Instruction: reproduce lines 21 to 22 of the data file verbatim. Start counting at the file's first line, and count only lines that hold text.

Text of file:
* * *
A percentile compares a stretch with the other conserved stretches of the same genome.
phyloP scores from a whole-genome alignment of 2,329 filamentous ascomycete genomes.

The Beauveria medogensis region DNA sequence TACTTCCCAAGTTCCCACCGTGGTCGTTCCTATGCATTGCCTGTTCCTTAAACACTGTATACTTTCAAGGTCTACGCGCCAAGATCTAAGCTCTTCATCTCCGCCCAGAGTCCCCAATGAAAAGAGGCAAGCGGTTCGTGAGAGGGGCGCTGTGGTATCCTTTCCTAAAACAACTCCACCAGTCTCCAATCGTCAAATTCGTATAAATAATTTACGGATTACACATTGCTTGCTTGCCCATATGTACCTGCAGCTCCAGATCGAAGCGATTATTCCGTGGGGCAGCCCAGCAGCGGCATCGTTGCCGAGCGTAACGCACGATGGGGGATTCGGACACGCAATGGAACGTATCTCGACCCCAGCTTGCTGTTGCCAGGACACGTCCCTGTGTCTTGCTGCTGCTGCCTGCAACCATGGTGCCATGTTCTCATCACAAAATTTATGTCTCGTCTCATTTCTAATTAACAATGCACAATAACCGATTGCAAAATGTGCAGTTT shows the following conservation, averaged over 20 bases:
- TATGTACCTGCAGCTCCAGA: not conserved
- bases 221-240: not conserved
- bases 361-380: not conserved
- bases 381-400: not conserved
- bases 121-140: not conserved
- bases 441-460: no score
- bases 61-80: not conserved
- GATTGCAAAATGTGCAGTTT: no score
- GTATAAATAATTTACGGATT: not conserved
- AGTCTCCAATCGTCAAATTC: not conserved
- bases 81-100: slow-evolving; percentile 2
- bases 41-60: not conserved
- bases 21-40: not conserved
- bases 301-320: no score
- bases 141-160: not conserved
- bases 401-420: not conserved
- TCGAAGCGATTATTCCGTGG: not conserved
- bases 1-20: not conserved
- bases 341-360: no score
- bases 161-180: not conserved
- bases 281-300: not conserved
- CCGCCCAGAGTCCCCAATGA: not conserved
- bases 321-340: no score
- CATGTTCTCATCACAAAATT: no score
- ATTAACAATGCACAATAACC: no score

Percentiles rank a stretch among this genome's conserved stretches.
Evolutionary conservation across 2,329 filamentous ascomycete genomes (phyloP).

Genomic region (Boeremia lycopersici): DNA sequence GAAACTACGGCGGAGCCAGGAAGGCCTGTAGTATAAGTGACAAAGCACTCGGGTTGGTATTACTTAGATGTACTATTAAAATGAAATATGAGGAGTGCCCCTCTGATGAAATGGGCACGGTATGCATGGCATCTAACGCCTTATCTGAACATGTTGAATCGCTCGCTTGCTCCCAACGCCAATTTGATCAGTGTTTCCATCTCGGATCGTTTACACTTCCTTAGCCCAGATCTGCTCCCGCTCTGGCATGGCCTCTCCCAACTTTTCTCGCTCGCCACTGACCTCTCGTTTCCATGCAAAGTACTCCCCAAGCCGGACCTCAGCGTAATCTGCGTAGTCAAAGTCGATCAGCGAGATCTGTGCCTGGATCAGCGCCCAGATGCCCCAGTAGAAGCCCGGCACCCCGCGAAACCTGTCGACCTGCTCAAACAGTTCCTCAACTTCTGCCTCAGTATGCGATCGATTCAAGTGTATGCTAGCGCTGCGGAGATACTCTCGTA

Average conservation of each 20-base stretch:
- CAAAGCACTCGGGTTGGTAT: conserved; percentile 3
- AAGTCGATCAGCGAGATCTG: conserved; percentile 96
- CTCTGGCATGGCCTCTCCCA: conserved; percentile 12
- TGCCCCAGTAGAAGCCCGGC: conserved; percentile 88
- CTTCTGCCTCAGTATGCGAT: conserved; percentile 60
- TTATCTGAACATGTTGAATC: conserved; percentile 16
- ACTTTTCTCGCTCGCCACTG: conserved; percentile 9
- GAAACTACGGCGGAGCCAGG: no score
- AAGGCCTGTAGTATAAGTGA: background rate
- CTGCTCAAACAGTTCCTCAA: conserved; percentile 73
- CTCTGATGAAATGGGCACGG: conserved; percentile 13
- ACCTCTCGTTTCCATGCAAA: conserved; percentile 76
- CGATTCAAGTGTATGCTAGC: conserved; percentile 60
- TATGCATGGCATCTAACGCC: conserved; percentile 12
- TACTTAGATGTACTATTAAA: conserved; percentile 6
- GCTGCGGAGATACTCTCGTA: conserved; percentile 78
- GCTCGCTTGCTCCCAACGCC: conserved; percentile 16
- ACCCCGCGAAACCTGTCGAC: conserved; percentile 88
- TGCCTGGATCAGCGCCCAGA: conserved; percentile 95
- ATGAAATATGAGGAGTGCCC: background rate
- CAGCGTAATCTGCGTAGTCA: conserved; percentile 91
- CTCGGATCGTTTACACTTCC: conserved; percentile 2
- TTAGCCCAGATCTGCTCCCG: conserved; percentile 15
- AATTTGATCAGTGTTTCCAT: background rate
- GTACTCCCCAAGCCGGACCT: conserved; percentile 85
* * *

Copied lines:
- bases 1-20: not conserved
- bases 341-360: no score